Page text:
It’s amazing how quickly MiLB unionization has come together, showing how eager players are to being represented collectively, how well-organized the MLBPA has been in recent weeks, and–most surprising of all–how quickly MLB owners have stepped down and offered little opposition to the process. Normally unionization is positioned as an epic fight between labor and management–just ask the Starbucks and Amazon workers fired because of their union organizing efforts. While we’re not talking about totally analogous situations here between hourly workers pro baseball players, businesses usually oppose unions.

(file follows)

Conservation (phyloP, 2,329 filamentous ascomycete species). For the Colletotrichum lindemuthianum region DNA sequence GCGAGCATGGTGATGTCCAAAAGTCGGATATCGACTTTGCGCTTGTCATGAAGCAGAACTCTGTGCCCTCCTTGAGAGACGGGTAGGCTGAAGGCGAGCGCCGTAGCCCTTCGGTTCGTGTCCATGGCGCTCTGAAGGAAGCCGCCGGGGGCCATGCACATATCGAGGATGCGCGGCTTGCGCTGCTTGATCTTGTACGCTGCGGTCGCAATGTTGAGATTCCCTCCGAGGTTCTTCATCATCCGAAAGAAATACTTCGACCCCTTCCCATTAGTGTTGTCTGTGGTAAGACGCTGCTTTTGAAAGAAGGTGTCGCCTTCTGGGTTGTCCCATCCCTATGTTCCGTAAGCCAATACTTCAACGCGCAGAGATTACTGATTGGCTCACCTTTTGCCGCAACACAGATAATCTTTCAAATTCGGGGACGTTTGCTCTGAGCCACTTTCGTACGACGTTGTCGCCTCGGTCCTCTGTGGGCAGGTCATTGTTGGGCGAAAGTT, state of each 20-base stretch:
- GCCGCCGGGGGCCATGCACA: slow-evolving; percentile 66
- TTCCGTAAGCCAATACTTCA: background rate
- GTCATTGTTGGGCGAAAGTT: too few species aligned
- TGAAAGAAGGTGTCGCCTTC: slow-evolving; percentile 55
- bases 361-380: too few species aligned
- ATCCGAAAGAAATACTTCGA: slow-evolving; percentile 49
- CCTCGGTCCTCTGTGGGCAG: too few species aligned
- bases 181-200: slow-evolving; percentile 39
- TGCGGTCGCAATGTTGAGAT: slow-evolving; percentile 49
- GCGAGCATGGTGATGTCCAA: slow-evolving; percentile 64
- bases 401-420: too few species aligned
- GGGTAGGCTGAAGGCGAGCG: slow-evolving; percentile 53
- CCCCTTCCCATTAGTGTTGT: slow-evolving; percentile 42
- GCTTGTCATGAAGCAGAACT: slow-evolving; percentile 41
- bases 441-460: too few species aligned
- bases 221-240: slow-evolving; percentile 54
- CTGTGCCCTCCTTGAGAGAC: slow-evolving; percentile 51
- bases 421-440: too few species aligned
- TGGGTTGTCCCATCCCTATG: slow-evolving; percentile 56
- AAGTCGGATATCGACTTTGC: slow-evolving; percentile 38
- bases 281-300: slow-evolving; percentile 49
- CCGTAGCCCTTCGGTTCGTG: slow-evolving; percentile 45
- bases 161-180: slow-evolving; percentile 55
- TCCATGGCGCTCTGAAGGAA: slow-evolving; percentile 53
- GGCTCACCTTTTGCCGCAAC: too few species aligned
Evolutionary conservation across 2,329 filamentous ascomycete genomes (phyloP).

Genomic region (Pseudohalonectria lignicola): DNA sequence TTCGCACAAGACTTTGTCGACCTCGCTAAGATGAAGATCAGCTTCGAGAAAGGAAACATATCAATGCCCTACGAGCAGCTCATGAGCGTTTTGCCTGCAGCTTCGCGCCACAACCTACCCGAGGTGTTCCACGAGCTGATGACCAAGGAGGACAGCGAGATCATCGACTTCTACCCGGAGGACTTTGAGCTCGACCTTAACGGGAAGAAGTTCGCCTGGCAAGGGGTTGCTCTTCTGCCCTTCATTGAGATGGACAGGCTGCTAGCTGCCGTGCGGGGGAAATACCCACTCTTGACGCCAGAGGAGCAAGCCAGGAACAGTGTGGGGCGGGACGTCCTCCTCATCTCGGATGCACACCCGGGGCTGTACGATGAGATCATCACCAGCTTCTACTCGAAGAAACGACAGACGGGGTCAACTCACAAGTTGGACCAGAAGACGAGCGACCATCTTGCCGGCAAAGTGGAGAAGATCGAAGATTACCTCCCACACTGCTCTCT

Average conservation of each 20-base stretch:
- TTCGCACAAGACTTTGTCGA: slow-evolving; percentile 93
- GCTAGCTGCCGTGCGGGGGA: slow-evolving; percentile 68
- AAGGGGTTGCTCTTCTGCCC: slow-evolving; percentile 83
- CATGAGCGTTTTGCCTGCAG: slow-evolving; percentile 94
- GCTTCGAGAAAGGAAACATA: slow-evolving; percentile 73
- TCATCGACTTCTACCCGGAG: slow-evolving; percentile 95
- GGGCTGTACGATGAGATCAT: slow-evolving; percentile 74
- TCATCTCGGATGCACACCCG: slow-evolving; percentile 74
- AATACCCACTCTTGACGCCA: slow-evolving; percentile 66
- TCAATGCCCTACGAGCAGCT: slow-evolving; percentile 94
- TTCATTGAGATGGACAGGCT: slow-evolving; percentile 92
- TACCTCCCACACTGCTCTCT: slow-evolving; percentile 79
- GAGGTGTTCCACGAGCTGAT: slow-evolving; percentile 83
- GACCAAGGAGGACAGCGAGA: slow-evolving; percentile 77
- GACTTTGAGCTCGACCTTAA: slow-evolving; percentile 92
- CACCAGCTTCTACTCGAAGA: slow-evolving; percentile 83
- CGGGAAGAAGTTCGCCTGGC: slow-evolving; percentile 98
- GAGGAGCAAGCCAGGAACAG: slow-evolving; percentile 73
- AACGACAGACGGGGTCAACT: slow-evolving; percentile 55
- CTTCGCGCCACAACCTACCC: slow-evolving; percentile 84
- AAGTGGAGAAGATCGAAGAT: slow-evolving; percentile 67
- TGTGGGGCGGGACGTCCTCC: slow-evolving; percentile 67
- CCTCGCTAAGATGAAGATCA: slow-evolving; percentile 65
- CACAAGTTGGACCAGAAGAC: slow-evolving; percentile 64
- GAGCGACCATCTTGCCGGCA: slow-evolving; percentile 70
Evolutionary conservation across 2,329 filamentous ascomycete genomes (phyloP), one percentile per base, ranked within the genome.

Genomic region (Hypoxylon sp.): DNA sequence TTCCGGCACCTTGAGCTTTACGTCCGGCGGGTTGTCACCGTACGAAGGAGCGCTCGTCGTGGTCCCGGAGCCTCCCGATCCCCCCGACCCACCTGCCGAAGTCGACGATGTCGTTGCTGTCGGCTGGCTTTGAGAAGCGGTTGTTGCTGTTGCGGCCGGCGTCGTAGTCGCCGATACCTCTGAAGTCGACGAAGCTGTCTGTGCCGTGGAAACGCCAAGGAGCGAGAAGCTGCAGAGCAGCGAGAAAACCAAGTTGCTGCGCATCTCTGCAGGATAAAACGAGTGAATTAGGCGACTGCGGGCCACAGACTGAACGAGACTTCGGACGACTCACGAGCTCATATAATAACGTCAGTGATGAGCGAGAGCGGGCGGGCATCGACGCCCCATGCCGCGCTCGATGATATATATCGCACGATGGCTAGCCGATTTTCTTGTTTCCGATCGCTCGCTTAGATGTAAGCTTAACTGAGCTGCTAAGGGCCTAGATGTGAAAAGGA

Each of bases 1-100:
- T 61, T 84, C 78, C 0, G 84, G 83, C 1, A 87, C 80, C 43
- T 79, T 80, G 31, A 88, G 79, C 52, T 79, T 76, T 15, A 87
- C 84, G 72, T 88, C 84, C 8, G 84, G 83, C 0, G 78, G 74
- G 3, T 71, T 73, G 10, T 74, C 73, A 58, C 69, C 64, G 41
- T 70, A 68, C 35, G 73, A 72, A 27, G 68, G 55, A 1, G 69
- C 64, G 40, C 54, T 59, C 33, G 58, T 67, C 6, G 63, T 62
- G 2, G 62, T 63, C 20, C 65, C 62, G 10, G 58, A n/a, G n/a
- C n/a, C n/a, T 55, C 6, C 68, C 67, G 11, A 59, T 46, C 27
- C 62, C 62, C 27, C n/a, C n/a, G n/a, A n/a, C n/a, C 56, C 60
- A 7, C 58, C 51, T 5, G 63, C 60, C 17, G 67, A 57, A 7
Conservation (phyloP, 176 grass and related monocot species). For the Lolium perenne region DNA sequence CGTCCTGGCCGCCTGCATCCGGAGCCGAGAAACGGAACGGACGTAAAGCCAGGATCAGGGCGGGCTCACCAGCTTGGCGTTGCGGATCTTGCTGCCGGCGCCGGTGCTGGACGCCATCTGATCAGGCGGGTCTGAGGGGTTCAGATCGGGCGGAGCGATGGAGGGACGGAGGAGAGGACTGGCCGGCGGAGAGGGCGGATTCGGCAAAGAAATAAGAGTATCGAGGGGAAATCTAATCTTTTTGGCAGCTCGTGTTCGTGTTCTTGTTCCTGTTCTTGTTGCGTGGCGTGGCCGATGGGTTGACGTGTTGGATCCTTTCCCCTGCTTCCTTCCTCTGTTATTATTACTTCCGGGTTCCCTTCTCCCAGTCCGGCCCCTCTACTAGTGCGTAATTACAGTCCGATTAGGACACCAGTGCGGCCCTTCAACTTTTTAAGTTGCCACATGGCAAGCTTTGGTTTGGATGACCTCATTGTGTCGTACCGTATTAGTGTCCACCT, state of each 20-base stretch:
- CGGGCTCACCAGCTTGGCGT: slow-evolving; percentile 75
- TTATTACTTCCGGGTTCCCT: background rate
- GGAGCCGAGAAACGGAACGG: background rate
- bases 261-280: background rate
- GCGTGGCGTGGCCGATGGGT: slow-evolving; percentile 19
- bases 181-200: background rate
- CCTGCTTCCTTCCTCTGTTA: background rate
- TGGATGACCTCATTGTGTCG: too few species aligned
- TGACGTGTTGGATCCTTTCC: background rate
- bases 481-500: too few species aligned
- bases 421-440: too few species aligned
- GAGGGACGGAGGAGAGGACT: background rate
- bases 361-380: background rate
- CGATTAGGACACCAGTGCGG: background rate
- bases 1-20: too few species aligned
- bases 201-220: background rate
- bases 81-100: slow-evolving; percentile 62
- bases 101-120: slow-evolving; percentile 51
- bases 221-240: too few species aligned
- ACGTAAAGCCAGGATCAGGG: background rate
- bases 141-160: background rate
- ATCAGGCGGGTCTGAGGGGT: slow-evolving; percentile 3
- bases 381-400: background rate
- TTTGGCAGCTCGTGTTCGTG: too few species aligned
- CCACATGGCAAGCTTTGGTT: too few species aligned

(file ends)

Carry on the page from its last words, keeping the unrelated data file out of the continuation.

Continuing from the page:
Last Friday, however, MLB Commissioner Rob Manfred indicated MLB would not oppose unionization, which streamlines the process for all involved. The process began with the MLBPA sending out union authorization forms in late August. Normally that would begin the process of recognition. Once 30 percent of the players return the union authorization forms–a threshold that was easily met–the next step would be a full vote of all MiLB players. If approved at that point by a majority of players, they would become members of the MLBPA, in a separate bargaining unit. But with MLB not opposing unionization and agreeing to recognize the MLBPA as representing MiLB players–in a separate bargaining unit than the MLB players–we now are in a position where the next major step is a collective bargaining agreement with players and MLB. There’s some optimism that a new MiLB collective bargaining agreement could be worked out as soon as the 2023 season–but, given past MLB-MLBPA negotiations and some of the personalities within MLB’s labor committee, this may be a tad optimistic.